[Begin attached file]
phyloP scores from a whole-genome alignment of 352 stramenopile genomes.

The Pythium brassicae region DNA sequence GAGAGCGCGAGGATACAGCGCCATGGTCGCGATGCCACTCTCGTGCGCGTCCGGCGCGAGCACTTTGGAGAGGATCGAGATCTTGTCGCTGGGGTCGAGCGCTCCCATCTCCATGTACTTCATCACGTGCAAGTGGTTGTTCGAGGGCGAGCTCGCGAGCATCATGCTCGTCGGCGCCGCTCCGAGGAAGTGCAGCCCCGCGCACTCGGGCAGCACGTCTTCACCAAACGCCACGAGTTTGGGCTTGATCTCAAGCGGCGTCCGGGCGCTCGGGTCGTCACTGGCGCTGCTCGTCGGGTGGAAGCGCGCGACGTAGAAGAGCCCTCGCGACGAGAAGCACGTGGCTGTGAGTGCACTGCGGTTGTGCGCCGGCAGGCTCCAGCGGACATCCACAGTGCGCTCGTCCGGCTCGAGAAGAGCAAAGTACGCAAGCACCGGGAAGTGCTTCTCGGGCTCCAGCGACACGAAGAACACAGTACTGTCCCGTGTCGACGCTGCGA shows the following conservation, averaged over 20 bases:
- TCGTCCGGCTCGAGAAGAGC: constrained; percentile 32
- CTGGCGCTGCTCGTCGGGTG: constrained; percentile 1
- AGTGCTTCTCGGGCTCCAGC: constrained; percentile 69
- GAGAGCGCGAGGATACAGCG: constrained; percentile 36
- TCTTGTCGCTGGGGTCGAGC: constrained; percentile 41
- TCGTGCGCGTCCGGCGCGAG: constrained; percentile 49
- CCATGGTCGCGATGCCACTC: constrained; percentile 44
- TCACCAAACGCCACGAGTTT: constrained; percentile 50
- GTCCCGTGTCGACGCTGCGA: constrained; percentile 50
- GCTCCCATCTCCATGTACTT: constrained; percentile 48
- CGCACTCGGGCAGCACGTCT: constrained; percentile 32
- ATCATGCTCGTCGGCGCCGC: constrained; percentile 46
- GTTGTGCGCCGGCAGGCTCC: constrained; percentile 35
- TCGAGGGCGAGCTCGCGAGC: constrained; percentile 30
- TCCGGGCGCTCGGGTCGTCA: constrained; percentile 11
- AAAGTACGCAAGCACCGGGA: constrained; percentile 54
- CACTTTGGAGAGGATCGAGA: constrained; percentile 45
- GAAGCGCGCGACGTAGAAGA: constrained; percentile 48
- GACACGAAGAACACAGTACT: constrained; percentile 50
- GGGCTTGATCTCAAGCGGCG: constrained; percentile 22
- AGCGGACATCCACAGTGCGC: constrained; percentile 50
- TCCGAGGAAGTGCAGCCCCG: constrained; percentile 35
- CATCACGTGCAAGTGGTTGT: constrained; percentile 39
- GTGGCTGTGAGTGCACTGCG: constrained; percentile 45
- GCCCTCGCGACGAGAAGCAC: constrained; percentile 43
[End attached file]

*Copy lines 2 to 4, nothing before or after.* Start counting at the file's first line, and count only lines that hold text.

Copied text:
The Pythium brassicae region DNA sequence GAGAGCGCGAGGATACAGCGCCATGGTCGCGATGCCACTCTCGTGCGCGTCCGGCGCGAGCACTTTGGAGAGGATCGAGATCTTGTCGCTGGGGTCGAGCGCTCCCATCTCCATGTACTTCATCACGTGCAAGTGGTTGTTCGAGGGCGAGCTCGCGAGCATCATGCTCGTCGGCGCCGCTCCGAGGAAGTGCAGCCCCGCGCACTCGGGCAGCACGTCTTCACCAAACGCCACGAGTTTGGGCTTGATCTCAAGCGGCGTCCGGGCGCTCGGGTCGTCACTGGCGCTGCTCGTCGGGTGGAAGCGCGCGACGTAGAAGAGCCCTCGCGACGAGAAGCACGTGGCTGTGAGTGCACTGCGGTTGTGCGCCGGCAGGCTCCAGCGGACATCCACAGTGCGCTCGTCCGGCTCGAGAAGAGCAAAGTACGCAAGCACCGGGAAGTGCTTCTCGGGCTCCAGCGACACGAAGAACACAGTACTGTCCCGTGTCGACGCTGCGA shows the following conservation, averaged over 20 bases:
- TCGTCCGGCTCGAGAAGAGC: constrained; percentile 32
- CTGGCGCTGCTCGTCGGGTG: constrained; percentile 1